During a Select movie screening at Texas three nights later, some men from the city showed up for an inspection, says resident Kate Fadden, and drew up another list of violations.
“The inspectors–it’s their job to look out for everyone,” says Jekic, who bought the building in 2000. “One of my violations is for having flammable materials–meaning paint. Maybe [the inspectors] can’t tell the difference between paint that an artist uses and storage of flammable material. But I don’t know how you ask artists not to have paint in their loft.”
Two weekends ago I went to an opening at Nova, a West Loop arts space Workman runs and rents out to other gallerists, and asked him why he chose to call attention to Texas’s lack of a PPA. After we’d talked for a while Workman retroactively took the entire conversation off the record, but his basic point was that he hadn’t realized he’d be putting the space in danger. Then he invited me out for coffee to talk some more and ended up blowing me off.
According to the city’s Web site, a PPA license costs only $385 for a space with a capacity of 350 people, but bringing a building up to code to pass the required electrical, plumbing, ventilation, and structural inspections often costs more money than landlords and the people who run spaces like this can afford. And even if some benefactor dropped a load of cash in someone’s lap, actually getting the process started is a bitch, though the city is trying to make it easier, according to Rosa Escareno, a spokesperson for the Department of Business Affairs. Before her department was created late last year, a business owner would have to run from office to office–revenue, health, zoning, liquor, etc–to get everything required to open to the public. The DBA is supposed to be a one-stop shop for all that. “We are going to have a business consultant, which will now be able to not only provide licensing and help the person through the process,” Escareno says, “but also assist with troubleshooting. So this becomes a single point of contact.” Great idea, but Escareno admits things are less than organized at the moment. “We’re still being formed,” she says. “We’re a little bit in limbo. That’s why some functions are still kind of loose.”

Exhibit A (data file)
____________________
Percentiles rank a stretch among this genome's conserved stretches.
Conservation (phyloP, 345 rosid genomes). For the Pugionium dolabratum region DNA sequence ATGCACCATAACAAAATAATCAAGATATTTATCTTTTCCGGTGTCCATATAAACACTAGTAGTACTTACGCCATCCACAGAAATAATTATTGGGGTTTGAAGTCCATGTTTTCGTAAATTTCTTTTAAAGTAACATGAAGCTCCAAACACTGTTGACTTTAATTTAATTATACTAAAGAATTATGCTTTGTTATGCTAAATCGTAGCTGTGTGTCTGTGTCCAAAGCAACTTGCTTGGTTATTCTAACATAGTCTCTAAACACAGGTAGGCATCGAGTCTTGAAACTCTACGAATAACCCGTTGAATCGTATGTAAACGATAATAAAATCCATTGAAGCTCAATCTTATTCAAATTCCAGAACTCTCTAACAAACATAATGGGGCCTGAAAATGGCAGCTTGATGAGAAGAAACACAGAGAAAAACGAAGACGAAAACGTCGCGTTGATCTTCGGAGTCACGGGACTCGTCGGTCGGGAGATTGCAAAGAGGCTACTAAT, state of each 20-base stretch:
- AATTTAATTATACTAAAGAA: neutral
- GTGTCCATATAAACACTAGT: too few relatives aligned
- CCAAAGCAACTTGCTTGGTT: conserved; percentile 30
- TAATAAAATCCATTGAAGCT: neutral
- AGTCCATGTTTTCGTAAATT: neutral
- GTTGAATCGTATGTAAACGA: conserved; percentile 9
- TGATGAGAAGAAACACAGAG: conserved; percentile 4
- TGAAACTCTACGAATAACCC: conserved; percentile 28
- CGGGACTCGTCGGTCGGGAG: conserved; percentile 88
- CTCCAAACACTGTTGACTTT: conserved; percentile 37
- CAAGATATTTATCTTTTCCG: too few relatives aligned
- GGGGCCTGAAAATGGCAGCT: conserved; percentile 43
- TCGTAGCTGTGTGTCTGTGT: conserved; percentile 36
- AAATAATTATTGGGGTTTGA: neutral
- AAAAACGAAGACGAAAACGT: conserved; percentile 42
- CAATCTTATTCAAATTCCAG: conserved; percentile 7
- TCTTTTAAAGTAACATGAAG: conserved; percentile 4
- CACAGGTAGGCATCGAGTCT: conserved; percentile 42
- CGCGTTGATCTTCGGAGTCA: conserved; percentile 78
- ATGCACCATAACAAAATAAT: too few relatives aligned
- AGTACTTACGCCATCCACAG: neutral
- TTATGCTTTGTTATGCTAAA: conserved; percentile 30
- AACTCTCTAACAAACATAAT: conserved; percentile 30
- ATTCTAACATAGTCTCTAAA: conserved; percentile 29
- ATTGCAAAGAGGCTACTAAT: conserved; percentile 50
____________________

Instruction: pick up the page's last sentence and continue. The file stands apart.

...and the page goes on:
Fadden says the Texas/Cadets building will stay quiet for a while, but they’ll start doing events again next year. “If we’re gonna get closed, we’re gonna get closed,” she says. “The whole point of living in a place like this in the south side of Chicago is to throw events. If I wanted to stay in an apartment and do nothing I would live in Wicker Park.”
Jekic says he’s looking into turning his building into an official event space but in the meantime Texas Ballroom and Hey Cadets! are welcome to stay. “They sound so responsible when you talk to them,” he says. “And they’re so genuinely sorry about what happened. These weren’t the kinds of parties where people get arrested or where there are drugs. As far as I’m concerned they’re staying. But they’re really on the edge. I don’t want to kick them out. But I may be forced–literally.”
Art accompanying story in printed newspaper (not available in this archive): photos/Andrea Bauer.